LISBON, Portugal-For patients with locally advanced head and neck cancer, coupling cisplatin (Platinol) with radiotherapy leads to longer survival and fewer recurrences than does radiation alone, according to the first results of EORTC study 22931.
LISBON, PortugalFor patients with locally advanced head and neck cancer, coupling cisplatin (Platinol) with radiotherapy leads to longer survival and fewer recurrences than does radiation alone, according to the first results of EORTC study 22931.
This randomized phase III trial was jointly conducted by the Head and Neck and Radiotherapy groups of the European Organization for Research and Treatment of Cancer (EORTC).
Jacques Bernier, MD, of the Oncology Institute of Southern Switzerland, Bellinzona, presented the results at the 11th European Cancer Conference (ECCO abstract 989). He said that EORTC investigators from 23 centers in 12 countries enrolled 334 patients with cancer of the oral cavity, oropharynx, hypopharynx, or larynx.
Eligible patients had stage T3-T4 disease, or T1-T2 disease with two to three positive nodes and no metastases, or T1-T2 disease with fewer than two positive nodes plus a high risk factor, such as perineural involvement. "Importantly, two thirds of patients were stage T3-T4," Dr. Bernier said.
After undergoing primary surgery performed with curative intent, study participants were randomized to receive either radiotherapy alone, consisting of 66 Gy given in 33 fractions over 6.5 weeks, or the same radiation schedule paired with cisplatin 100 mg/m² on days 1, 22, and 43. Dr. Bernier pointed out that two thirds of surgical procedures achieved tumor-free margins.
Although patients treated with cisplatin experienced significantly more functional mucosal reactions, they showed no significant excess of objective mucosal reactions.
Cisplatin was responsible for grade 3-4 leukopenia in 14% of patients, grade 3-4 granulocytopenia in 11%, grade 3-4 thrombocytopenia in 2%, grade 3-4 nausea in 11%, and grade 3-4 vomiting in 10%. Notwithstanding these side effects, two thirds of patients completed two of the planned three cycles of chemotherapy, and half completed all three cycles.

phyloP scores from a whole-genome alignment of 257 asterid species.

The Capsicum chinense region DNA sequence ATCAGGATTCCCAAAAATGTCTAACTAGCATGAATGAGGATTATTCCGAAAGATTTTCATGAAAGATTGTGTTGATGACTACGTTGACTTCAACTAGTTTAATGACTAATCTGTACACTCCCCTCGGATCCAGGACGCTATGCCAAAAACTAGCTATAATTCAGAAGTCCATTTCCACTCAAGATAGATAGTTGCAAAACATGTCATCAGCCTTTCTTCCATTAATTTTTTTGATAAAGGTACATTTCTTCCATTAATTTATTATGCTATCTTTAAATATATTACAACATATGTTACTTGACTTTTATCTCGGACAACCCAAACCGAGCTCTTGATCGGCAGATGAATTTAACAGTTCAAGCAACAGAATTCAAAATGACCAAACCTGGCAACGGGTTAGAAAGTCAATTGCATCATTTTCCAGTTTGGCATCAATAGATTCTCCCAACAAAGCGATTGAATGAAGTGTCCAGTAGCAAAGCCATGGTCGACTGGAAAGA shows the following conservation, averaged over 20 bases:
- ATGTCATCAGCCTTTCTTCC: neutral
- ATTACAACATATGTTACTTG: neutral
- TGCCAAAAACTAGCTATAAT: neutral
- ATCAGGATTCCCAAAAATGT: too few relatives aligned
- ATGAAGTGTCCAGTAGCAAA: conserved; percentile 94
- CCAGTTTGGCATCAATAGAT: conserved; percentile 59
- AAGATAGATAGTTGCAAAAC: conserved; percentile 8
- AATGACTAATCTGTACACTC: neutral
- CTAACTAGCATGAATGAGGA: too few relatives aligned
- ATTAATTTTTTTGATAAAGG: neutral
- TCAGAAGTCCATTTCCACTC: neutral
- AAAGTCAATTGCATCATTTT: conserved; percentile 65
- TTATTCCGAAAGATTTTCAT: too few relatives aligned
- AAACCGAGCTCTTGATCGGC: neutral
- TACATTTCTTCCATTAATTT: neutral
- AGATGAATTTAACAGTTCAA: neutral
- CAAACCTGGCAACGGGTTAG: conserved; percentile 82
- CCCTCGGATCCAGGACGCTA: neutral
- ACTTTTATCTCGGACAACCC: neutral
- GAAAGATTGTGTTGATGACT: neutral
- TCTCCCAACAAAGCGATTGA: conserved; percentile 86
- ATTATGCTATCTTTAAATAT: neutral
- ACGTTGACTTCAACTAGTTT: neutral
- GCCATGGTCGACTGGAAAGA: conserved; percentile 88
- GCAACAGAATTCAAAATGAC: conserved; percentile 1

Disease-free survival after a median follow-up of 34 months was markedly superior among patients assigned to concurrent radiotherapy and chemotherapy (59% vs 41% with radiation alone, P = .0096). Likewise, Dr. Bernier said, the difference in overall survival favored combined-modality therapy (65% vs 49%, P = .0057).
"The pattern was the same for time to progressionat 3 years we have a difference of 22% between the two arms, with a P value of .0016," Dr. Bernier said. "As expected from the data generated for the survival endpoints, we have a striking difference in terms of locoregional control, with estimates of 83% and 64%, respectively (P = .0014)."
No differences between the two treatment approaches have yet emerged for the incidence of second primary tumors or the effects of therapy on normal tissue. "We have to wait for longer follow-up to be able to assess accurately these particular endpoints," Dr. Bernier said.
As to the incidence of distant metastases, at 3 years there is a difference of 9%, "which, so far, is not significant, but we shall certainly monitor this endpoint very closely in the next months," he said.
Dr. Bernier concluded: "This study shows that, as compared to radiation therapy, the combination of radiation with high-dose cisplatin yields not only a significantly higher rate of local control but also significantly better disease-free and overall survival rates, which is rather rare in head and neck oncology."